Students will take a full length practice exam prior to the May test date. A released Exam will be used for this purpose.
COURSE OUTLINE & PACING GUIDE
TOPIC 1: EXPLORING DATA
(6 days- Goals 1 through 3, however this material is reviewed and applied repeatedly throughout the course.)
Goal 1: The leaner will construct and interpret graphical displays of univariate data.]
Objectives: Construct plots from the data, including dotplot, stemplot, histogram, cumulative frequency plot with and without the TI-83 plus (including the used the Stat Editor and StatPlot functions). Find center and spread, clusters, gaps, probable outliers, and shape from graph. Determine best graph to used based on shape of distribution.
Goal 2: The learner will apply numerical measurements to summarize distributions.
Objectives: Calculate center (median and mean), spread (range, interquartile range and standard deviation), and position (quartiles, percentiles, standardized scores) with and without the TI-83 plus (including 1-var stat function and boxplot.)
Collect biased data by convenience sampling to apply summary concepts and make conjectures.
Examine the effect of changing units of measure on summary measures.
Determine best measures to be used based on shape of distribution.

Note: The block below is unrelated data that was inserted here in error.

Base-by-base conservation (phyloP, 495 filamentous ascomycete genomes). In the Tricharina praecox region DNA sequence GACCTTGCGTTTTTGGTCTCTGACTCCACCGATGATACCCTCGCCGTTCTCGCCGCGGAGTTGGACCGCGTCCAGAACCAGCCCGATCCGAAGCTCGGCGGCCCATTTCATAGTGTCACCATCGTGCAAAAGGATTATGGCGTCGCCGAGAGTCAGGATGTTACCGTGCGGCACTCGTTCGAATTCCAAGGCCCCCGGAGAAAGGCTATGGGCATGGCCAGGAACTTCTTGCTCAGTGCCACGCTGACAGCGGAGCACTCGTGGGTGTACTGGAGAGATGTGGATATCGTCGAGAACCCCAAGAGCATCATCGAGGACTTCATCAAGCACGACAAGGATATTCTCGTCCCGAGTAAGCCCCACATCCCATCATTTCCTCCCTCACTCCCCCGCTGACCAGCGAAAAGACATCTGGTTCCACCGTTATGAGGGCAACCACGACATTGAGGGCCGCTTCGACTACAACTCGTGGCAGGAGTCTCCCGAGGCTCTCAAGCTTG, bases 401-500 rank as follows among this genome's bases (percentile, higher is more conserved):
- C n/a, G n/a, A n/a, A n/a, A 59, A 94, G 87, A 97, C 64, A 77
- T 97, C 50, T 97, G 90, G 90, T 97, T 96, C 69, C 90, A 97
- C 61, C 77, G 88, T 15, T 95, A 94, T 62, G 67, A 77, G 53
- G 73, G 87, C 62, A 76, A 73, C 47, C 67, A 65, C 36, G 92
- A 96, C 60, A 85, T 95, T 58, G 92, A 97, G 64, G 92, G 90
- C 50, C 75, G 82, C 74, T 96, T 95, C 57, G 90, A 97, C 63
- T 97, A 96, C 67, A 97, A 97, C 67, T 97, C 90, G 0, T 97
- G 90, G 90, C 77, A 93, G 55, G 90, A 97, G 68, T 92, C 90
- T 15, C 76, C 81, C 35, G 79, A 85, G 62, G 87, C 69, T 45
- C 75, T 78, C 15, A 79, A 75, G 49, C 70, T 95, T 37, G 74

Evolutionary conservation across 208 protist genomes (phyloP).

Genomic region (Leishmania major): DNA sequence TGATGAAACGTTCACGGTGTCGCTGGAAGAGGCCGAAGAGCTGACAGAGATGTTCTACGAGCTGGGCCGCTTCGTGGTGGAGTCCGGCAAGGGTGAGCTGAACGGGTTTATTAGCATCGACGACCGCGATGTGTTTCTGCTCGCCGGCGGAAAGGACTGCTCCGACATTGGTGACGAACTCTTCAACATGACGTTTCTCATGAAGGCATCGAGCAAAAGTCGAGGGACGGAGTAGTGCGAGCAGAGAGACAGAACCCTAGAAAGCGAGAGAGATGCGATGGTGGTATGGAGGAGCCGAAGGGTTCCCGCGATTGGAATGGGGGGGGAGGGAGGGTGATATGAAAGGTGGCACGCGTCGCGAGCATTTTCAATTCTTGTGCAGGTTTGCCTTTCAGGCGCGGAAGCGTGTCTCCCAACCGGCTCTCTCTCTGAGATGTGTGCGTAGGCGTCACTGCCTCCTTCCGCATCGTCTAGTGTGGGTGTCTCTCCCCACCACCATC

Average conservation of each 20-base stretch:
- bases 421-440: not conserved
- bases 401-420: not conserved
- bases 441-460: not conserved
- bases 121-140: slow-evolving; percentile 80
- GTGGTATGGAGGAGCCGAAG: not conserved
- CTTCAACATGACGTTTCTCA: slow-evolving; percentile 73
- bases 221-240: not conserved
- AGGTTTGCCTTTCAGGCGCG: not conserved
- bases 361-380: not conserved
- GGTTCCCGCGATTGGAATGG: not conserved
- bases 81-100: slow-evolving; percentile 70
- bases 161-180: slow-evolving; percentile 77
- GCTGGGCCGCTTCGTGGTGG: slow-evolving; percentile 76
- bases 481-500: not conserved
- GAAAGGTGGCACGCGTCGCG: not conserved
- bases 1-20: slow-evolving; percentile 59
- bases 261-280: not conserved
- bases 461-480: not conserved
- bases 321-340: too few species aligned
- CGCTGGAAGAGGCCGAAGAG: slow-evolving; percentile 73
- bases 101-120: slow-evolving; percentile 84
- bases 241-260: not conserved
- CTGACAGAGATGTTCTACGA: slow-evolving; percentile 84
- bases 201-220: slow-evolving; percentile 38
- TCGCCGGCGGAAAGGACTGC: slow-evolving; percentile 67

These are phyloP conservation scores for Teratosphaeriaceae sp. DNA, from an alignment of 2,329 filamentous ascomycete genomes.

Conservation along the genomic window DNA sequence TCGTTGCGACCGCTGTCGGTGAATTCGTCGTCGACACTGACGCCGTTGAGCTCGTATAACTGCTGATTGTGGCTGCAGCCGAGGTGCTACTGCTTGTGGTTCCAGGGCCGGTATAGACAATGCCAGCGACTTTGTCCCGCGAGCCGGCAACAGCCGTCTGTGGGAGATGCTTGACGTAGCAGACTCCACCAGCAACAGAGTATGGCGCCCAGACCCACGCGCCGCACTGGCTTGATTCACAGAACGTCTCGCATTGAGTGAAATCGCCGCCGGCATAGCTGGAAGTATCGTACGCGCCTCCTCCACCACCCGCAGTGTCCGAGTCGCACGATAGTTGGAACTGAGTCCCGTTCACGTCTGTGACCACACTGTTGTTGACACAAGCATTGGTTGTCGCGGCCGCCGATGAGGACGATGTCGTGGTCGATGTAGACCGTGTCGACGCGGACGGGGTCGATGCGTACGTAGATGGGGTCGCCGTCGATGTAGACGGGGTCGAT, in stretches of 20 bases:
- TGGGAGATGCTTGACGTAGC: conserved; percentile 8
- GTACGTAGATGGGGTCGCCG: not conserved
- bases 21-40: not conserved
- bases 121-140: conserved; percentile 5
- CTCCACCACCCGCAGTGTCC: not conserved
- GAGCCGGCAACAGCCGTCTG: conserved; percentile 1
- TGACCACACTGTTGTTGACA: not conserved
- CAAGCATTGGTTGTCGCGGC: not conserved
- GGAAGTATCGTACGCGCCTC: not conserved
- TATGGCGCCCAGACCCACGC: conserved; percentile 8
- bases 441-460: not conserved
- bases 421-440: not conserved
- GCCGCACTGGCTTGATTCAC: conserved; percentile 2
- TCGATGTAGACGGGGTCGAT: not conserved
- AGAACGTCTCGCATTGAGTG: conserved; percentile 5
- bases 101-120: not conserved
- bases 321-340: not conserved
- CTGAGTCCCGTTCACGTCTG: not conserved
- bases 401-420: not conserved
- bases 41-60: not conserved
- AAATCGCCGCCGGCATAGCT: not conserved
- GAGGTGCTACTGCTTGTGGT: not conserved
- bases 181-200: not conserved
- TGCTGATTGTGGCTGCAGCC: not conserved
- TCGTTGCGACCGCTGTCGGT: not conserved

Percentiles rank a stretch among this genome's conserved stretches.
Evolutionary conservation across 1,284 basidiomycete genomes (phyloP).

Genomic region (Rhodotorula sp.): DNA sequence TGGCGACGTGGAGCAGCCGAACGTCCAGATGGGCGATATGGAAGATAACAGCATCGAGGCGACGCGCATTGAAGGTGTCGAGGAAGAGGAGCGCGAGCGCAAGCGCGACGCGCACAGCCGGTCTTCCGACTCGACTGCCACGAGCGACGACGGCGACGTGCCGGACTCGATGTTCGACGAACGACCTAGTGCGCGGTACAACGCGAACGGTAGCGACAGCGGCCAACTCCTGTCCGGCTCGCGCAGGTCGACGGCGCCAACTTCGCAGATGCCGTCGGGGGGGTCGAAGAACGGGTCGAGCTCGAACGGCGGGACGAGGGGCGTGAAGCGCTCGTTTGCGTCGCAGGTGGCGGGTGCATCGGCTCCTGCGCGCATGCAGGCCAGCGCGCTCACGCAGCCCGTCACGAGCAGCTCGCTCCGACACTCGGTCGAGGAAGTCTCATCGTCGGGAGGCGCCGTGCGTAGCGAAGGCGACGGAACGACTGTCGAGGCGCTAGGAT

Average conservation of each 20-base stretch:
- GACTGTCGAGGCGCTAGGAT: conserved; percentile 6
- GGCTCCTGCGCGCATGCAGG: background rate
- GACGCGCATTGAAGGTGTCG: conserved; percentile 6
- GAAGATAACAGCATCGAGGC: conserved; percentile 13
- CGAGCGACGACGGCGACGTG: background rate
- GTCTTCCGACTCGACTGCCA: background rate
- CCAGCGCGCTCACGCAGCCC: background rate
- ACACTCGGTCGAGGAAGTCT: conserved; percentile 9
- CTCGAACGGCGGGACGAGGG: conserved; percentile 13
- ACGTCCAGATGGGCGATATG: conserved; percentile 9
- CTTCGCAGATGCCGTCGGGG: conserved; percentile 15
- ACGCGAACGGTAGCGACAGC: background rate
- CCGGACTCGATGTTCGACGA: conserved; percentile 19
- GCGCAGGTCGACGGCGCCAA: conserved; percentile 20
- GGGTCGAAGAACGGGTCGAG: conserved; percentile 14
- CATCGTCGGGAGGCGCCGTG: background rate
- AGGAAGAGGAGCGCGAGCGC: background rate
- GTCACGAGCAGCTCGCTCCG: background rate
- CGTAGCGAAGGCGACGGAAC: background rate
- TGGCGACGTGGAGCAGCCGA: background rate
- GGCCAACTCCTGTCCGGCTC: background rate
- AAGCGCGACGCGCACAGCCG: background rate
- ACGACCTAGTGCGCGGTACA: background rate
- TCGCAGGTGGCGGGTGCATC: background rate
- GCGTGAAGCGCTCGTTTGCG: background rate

Write analysis of summary statistics using shape, center and spread, and deviations.
Goal 3: The leaner will compare distributions of univariate data pictured graphically.
Objectives: Write comparative statements about sets of data from both within the set and between multiple sets using information garnered from Goal 2, (shape, center and spread, and deviations).
Determine best measures to use for distributions based on shaped and spread of distributions, especially the middle 50% of the data.
(8 days- Goal 4)
Goal 4: The learner will explore bivariate data.
Objectives: Analyze graphical displays of bivariate data, discussing form, direction, strength and deviations.
Analyze data numerically for determination of form, direction, strength and deviations (correlation.)
Calculate the equation of the linear sets of data.
Determine linearity using graphical displays and numerical calculations (residual plots, residual values, correlation, outliers and influential points.).
Use linear concepts to transform logarithmic and power functions and to verify the type of graph formed.
Collect biased data from convenience samples to practice interpretation of bivariate data, examine computerized graphical displays and outputs and write descriptions of data using appropriate vocabulary, calculations and analysis. Use the TI-83 plus to calculate descriptive numerical calculations for bivariate data and to create graphs of this data.
(2 days- Goal 5, however this material will be used throughout the course and will be applied accordingly.)
Goal 5: The learner will explore categorical data.
Objectives: Construct frequency tables and bar graphs.
Construct two-way tables and segmented bar graphs.
Calculate marginal and joint frequencies from this
Data using the information garnered to interpret
meaning of statistical data in contextual situations.
Compare distributions using both bar charts and
Segmented bar graphs and write an appropriate
analysis of the information.
TOPIC 2: SAMPLING AND EXPERIMENTATION
(7 days- Goals 6 through 9)
Goal 6: The learner will examine methods of data collection.